A “LOVELY, intelligent human being” died in a bizarre act of sado-masochism in a village near Truro, an inquest heard.
The 41-year-old man was found in a black rubber suit and wearing a gas mask with electrical wires attached to his groin area.
The man was already dead when he was discovered by his landlord at a house in Probus on a “throne-type chair”.
The West Briton has chosen not to publish the man’s name in order to protect his family from further attention.
The inquest at Truro City Hall heard evidence from landlord Colin Hedger who found the man’s body after he failed to get up on the morning of May 29 last year.
Mr Hedger said: “I put my head around the door to see if he was asleep. The sight that greeted me will stay with me a long time.
“He was sitting on a throne-type chair in his black rubber suit and had a gas mask over his face and there were some electrical wires going towards his crotch region.”
Mr Hedger said the room was incredibly hot.
He said: “I pulled the gas mask off and realised something was wrong.”
Mr Hedger told the inquest he called 999 immediately and the Cornwall Air Ambulance paramedics were on the scene within minutes but said the man had passed away.
Mr Hedger told the hearing he had known his tenant for two years and was aware of his interest in sado-masochistic sex.
He said: “He liked to be a submissive. He liked to have things done to him and he had a particular interest in breath play - constricting the breathing so it gives you a rush.”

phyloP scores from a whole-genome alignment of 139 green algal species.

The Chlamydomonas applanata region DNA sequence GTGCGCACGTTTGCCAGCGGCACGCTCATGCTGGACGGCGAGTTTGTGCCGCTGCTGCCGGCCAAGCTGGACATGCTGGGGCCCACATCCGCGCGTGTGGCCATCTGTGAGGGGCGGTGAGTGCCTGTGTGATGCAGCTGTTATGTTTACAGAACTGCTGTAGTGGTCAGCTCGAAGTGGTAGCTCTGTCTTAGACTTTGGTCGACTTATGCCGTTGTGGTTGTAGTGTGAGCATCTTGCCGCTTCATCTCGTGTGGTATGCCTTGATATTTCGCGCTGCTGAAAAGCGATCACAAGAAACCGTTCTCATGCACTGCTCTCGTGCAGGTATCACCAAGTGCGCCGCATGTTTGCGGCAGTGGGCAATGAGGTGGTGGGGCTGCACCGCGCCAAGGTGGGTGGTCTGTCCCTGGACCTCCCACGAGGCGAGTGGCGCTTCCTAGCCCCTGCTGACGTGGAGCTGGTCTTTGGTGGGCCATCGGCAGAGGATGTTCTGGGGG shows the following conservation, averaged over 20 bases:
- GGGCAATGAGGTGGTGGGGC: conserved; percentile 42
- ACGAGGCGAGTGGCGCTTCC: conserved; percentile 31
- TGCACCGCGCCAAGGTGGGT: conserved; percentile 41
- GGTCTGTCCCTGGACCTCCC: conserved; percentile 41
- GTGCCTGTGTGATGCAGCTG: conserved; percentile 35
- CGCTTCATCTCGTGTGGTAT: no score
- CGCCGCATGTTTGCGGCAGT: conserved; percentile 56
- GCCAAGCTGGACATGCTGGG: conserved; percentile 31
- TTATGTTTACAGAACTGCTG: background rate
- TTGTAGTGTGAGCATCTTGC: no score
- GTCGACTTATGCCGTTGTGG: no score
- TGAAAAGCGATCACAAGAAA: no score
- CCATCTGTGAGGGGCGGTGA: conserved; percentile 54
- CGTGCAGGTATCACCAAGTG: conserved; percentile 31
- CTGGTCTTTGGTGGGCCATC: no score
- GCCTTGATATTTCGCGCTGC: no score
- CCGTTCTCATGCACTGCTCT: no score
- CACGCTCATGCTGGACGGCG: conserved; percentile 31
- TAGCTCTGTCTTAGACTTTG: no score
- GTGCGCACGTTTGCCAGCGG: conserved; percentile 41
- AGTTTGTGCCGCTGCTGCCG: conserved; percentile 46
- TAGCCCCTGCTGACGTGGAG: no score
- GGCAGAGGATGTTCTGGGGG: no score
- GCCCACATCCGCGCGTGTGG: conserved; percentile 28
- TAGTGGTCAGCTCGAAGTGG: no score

Mr Hedger told the inquest he had previously seen the man in his rubber suit a couple of times and was not concerned for his safety.
He said: “From what I gather he was practicing this from his early 20s so he was very experienced.”
Mr Hedger described his tenant as someone who went to work every day “like clockwork” but had become more reclusive in the last six months.
The inquest heard evidence from the dead man’s partner, Ashley Vandershouw, who said she was aware of the man’s interest in sado-masochism but was not aware of his activities on the night in question.
She said: “I expressed concerns over his safety and he reassured me that he knew what he was doing.”
Ms Vandershouw described the man as someone who was “very committed to his job” and as a “lovely, organised, intelligent human being”.
Russell Delaney, a Home Office forensic pathologist, told the inquest there were no signs of restraint or assault and gave the cause of death as cardiac arrest.
He said: “The combined mechanisms by which he had sought to deprive his brain of oxygen did do that and that led to the cardiac arrest.”
Barrie van Den Berg, assistant coroner for Cornwall, recorded a verdict of death by misadventure.
He said the man “had no idea of the consequences” and described his death as “an absolute tragedy”.
The coroner told the family: “I accept entirely that he was a very nice man who led a good life and you are all going to suffer immensely by his loss.”